Rubbing the dog’s nose for good luck

The stations of the Moscow Metro are known for their ornate architecture, but Площадь Революции (Ploshchad Revolyutsii) station on the Arbatsko-Pokrovskaya Line has another form of artwork to offer.

Staircases lead down to the interchange passageway

A series of bronze sculptures.

Bronze sculptures along the Moscow Metro platform

For some reason the dog sculpture is the most popular.

Polished brass on the dog's nose

With every second person seeming to stop on the way past.

Rubbing the dog's nose for good luck

And give the dog a pat on the nose.

Moscow's most loved dog

Presumably thinking it will bring them good luck.

Good luck comes to those who rub the dog's nose

But a nearby rooster is also getting a similar amount of attention.

The rooster is also getting attention from Muscovites wanting some luck

But why so much attention?

«Архнадзор» explains the history of the superstition.

The tradition to touch the statue of a bronze border dog at Ploshchad Revolutsii station arose long ago, but at first it was just a student problem. One can understand: the students in the majority of their people are dark and disorderly, they remember about the exam three days before its end, when all that remains is to hope for only a miracle. And who else can pray for the miracle of the Soviet Komsomol – not the saints of the saints. So let the mystical patron of a lost Komsomol become a bronze animal, whose polished snout mysteriously flickers in the twilight of Moscow dungeons. In general, at first it was rather funny.

While also detailing the damage this ‘tradition’ has caused to the sculptures.

In the past ten years, the pilgrimage to the underground shrine suddenly became a nationwide action. Check for yourself: out of ten metro passengers passing along the platform, at least three will certainly attach to idols, and if someone does it in passing and in jest, then many are genuinely religiously zealous. At peak hours, the frequency of wiping each dog’s nose reaches 20-30 approaches per minute, and a queue forms.

Once the dog’s noses just glistened, and now they have completely lost the surface relief and are already beginning to lose shape. Pay attention to how finely and conscientiously the texture of these statues is worked out – the roughness of the soldiers’ overcoats, the furry dogs and everything else. The dog muzzles first lost their hair, then their noses – only holes remained, in a few more years they would not be there either. Roosters are rapidly losing feathers.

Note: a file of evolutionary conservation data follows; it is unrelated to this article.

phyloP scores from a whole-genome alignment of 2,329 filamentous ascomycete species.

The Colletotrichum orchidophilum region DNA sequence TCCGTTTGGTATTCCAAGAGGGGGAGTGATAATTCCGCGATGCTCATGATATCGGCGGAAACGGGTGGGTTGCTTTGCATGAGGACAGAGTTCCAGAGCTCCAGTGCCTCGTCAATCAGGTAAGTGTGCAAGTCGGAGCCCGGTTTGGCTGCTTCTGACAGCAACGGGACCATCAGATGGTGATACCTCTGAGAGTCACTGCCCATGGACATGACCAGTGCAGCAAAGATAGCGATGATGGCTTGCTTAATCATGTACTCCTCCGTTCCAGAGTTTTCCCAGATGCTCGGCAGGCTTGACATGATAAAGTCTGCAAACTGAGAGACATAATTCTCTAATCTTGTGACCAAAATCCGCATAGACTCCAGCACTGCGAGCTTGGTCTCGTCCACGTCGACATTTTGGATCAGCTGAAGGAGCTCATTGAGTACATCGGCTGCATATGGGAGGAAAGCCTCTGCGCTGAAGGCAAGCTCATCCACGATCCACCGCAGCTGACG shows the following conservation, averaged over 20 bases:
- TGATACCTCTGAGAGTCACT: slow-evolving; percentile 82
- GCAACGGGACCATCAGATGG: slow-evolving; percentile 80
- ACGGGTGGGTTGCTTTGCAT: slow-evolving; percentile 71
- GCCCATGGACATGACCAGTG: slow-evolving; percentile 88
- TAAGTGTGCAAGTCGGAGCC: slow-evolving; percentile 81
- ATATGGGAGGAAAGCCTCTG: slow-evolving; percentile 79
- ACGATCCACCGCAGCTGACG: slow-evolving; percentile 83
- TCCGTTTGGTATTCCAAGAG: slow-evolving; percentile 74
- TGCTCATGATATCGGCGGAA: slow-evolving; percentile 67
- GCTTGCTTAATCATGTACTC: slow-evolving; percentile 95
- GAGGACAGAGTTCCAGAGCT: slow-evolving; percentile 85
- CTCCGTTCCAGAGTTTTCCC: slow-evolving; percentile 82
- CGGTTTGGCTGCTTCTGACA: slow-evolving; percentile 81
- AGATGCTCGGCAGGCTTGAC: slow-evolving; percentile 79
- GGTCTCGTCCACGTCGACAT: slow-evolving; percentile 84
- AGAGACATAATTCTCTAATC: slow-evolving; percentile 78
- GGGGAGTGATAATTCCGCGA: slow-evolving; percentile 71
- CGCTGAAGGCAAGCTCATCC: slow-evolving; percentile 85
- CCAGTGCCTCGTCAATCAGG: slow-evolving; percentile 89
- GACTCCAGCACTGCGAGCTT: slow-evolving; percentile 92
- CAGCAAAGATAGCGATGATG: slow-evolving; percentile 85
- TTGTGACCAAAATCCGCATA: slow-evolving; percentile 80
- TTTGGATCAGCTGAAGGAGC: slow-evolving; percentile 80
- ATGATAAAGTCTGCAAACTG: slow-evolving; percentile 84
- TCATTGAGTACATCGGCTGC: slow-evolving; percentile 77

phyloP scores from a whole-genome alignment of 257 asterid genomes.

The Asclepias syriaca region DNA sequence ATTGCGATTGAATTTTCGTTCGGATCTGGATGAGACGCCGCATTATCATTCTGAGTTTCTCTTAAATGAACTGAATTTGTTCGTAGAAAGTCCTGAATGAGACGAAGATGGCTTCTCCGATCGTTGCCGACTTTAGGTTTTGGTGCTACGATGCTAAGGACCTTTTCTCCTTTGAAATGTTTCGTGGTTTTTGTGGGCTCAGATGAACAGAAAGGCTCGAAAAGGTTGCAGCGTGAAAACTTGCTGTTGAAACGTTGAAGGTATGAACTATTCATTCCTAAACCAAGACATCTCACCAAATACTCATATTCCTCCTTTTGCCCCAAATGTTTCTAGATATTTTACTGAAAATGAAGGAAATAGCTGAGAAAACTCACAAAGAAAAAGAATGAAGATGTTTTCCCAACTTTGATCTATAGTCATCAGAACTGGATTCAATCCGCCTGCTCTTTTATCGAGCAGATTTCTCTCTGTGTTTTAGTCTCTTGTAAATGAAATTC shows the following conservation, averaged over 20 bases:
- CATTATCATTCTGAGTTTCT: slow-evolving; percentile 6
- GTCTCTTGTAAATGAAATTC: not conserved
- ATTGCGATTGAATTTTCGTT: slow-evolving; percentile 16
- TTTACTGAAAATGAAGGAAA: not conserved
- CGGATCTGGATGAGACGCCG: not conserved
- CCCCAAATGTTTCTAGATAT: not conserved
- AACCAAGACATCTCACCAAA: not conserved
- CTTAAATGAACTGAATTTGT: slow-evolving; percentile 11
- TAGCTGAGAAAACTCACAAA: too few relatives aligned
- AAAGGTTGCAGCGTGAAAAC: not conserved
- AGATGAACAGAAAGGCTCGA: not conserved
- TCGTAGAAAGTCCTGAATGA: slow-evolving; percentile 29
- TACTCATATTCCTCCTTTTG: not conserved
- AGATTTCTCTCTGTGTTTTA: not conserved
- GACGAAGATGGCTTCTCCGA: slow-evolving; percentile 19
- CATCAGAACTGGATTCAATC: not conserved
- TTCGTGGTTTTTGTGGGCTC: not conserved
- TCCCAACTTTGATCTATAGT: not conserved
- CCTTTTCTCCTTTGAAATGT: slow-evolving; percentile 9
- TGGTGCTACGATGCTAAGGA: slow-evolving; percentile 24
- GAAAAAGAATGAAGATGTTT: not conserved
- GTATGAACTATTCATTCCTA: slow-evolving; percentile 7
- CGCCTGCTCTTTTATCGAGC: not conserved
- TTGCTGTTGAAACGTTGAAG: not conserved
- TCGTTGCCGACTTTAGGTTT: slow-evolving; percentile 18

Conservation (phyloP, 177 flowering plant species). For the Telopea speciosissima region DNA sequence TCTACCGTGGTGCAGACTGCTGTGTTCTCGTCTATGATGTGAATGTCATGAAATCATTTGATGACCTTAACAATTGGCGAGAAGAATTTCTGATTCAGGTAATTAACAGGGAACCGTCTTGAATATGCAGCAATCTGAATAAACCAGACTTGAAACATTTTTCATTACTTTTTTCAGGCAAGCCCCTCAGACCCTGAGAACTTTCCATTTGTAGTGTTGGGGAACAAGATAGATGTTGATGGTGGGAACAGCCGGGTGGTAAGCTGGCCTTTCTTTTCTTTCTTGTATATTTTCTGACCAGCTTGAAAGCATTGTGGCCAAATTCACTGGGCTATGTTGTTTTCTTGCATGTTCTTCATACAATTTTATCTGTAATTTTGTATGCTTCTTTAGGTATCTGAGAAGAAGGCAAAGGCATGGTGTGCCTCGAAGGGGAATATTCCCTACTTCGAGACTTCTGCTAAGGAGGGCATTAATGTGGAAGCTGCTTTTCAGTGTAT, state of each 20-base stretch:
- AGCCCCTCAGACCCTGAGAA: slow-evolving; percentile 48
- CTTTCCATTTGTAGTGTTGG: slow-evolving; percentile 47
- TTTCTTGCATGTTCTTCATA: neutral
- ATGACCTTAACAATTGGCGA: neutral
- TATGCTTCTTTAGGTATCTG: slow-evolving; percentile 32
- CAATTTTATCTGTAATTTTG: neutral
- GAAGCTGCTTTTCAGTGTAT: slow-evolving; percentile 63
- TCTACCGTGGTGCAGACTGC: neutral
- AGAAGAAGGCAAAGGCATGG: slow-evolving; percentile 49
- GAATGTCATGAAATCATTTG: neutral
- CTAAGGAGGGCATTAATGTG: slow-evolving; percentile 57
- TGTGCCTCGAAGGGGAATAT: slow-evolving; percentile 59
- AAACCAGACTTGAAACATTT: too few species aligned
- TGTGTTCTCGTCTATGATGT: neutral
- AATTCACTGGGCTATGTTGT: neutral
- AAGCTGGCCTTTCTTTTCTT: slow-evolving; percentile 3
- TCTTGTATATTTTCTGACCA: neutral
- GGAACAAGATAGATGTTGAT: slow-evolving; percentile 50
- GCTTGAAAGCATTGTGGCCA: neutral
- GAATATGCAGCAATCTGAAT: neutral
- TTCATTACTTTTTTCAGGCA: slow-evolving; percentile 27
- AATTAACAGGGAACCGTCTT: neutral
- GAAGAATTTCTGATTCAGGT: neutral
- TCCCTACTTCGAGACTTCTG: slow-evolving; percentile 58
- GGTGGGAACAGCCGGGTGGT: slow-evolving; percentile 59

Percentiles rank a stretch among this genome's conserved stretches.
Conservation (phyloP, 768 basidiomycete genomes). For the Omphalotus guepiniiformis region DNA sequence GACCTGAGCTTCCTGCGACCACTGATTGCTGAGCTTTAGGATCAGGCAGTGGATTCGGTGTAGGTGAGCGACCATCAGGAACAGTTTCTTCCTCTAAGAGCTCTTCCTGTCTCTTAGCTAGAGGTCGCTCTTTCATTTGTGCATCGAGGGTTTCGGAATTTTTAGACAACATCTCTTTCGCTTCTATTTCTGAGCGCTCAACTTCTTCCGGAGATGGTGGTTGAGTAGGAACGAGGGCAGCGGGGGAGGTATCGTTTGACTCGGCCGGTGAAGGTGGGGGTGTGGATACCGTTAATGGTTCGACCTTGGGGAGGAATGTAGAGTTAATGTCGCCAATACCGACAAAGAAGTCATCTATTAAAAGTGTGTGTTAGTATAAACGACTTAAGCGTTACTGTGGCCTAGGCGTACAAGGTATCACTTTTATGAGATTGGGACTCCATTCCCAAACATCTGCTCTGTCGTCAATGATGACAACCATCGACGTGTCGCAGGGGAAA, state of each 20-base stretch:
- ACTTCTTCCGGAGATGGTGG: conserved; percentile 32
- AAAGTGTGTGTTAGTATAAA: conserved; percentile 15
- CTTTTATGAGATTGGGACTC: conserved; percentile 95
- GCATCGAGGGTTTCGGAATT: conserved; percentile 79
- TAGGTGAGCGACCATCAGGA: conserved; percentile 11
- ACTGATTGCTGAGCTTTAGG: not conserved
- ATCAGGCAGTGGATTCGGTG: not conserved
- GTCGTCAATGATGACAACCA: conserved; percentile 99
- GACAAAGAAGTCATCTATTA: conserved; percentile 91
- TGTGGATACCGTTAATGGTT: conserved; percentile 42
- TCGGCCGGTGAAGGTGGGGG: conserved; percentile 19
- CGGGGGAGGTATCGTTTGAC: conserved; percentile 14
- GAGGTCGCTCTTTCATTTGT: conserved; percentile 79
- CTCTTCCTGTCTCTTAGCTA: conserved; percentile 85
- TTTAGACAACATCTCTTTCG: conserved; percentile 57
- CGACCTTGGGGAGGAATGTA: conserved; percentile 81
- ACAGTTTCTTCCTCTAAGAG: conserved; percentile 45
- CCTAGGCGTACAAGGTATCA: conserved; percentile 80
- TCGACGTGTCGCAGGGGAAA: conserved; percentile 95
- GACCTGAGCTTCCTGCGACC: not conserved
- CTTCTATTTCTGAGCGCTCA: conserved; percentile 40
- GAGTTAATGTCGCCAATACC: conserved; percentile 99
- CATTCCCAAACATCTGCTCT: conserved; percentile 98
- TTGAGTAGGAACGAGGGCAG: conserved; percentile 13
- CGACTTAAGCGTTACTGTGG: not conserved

History of the sculptures

Russian language Wikipedia explains the history of the sculptures:

As Ploshchad Revolyutsii station there are 76 bronze figures depicting Soviet people, located on the pedestals in the corners of each archway. There are 20 different designs: 18 of them are repeated four times, and two – twice.

The sculptures were made at Монументскульптура (Monumentskulptura) in Leningrad under the guidance of prominent sculptor M. G. Manizer, with the team of sculptors including A.I. Denisov, A.A. Divin , A.A. Vetutnev, I. P. Ivanov, E. G. Falco, M. A. Vladimirskaya, V. A. Puzyrevsky.

And the scenes pictured:

The sculptures are arranged in chronological order from the events of October 1917 to December 1937:

Arch I

  • Revolutionary worker with rifle and grenade
  • Revolutionary soldier with a rifle

Arch II

  • Peasant in sandals, who took up arms
  • Revolutionary sailor with a gun

Arch III

Arch IV

Arch V

Arch VI

  • Birdhouse with chicken and rooster
  • Agricultural mechanic

Arch VII

  • Male student
  • Female student with a book


  • Female discus thrower
  • Footballer

Arch IX

  • Father with a child
  • Mother with a child

Closed arched passage (sculptures are only from the side of the platforms)

  • Pioneer with model airplane
  • Pioneers geographers

All the figures (except the figures of the pioneers) in order to fit into the limited vaulted volume of the arched passages are depicted either on their knees, or bent, or sitting.

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